In the case of the United States vs. Victoria (9 Phil. Rep., 81) although it deals with the crime of falsification of a private document, while in the present case the falsification of a public one is involved, the fundamental doctrine is the same. Victoria had altered an account which called for the sum of P10 by substituting a "3" for the "1" so as to make it appear "P30" instead of "P10" and had collected P30 from the payor of the account; he was a clerk in a commercial firm to which he, however, only handed P10, profiting thereby to the extent of P20. "The fact," as this court said, "involves the characteristics of the crime of estafa, besides that of falsification, which served as the means for its commission, because by adopting deceitful means he obtained a price which he would not otherwise have secured by telling the truth."
The above decision has nothing to do with the previous ones even as paragraph 6 of article 300 of the Penal Code has nothing to do with the paragraph 1 thereof. A document is not falsified in one manner only; according to the said article there are eight; each paragraph indicates a different species, and clearly the various species within the class must necessarily differ from each other as each is a specific variation in the class, or type of crime. 1awph!l.net
In the decision rendered in the case of the United States vs. Llames (1 Phil. Rep., 130), the court held: "The writing of a false receipt by an employee of the revenue department for the purpose of embezzling the amount is a necessary means for the commission of the latter offense and the penalty is that of the higher offense, to wit, that of falsification."
The decision rendered by the supreme court of Spain on the 14th of December, 1888, reads as follows:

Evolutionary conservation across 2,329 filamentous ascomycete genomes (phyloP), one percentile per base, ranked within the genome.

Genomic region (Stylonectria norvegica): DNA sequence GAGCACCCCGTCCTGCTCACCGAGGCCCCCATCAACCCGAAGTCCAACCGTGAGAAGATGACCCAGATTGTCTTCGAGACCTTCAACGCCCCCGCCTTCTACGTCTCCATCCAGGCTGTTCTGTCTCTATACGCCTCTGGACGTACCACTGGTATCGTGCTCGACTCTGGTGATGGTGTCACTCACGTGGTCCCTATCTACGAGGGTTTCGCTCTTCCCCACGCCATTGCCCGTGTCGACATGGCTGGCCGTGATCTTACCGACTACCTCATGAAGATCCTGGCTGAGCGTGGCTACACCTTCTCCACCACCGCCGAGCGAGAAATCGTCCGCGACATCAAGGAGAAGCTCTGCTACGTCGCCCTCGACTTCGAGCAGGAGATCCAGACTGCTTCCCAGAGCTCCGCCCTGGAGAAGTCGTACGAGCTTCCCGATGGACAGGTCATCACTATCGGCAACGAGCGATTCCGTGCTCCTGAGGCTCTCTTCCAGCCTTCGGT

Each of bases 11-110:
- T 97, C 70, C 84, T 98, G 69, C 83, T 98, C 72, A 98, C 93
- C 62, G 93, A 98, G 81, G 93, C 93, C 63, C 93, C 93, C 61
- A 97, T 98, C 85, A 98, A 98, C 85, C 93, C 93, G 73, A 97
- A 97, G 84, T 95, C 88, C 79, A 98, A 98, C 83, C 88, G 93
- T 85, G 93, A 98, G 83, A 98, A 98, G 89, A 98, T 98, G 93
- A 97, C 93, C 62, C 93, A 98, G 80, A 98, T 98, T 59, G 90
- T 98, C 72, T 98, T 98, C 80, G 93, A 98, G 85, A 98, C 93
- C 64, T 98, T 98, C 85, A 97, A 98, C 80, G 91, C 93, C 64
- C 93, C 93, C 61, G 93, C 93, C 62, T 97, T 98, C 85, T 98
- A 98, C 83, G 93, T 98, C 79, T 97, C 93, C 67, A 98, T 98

An employee of a city government (Ayuntamiento) who alters the figures in a warrant officially issued for the payment of municipal obligations, and by said means unlawfully appropriates a certain sum of money, commits the crime of estafa defined by paragraph 1 of article 547 of the Penal Code of Spain (art. 534 of that of the Philippines), through the falsification of an official document as included in article 315 (301 of that of the Philippines). Since the falsification was a necessary means to commit the estafa, article 90 of the code (89 of that of the Philippines) must of necessity be applied to the case in order to impose, in strict compliance therewith, the penalty for the more serious crime in its maximum degree.
The estafa committed by this accused consisted of the gain which, by deceitful means, he obtained from a hog valued at P45, a sum less than 250 pesetas. This is punished by the code with he penalty of arresto mayor in its minimum and medium degrees.
The deceit consisted in the delivery of a true printed official document, which was a land-tax receipt issued to Dionisio Austero for the year 1902; the accused changed the name written thereon to that of Angelo Cirio so as to make it appear as a receipt for the land tax due by the latter, as if he had paid it for the year 1903 or 1904; he thus committed the falsification defined in paragraph 6 of article 300, which consists of making alteration or interlineation in a genuine document which alters its meaning, and "which is punished with presidio mayor and a fine of from 1,250 to 12,500 pesetas."
But inasmuch as under article 89 where one of the crimes is the necessary means for committing the other, only the penalty corresponding to the more serious crime shall be imposed in its maximum degree, and as the maximum degree of presidio mayor is from ten years and one day to twelve years, the penalty of eleven years and one day of presidio mayor should be imposed on the accused herein.
The Court of First Instance of Albay which tried the case sentenced the accused to eight years and one day of presidio mayor, to the accessory penalties, to pay a fine of 1,250 pesetas, to make restitution of the hog to Barbara Cirio or otherwise pay P45, the value of the same, and to pay the costs.
From the said judgment the accused has appealed.
It being understood that the main penalty shall be eleven years and one day of presidio mayor the judgment appealed from is otherwise affirmed, with the costs of this instance against the appellant.
Torres, Mapa, Johnson, Carson, and Moreland, JJ., concur.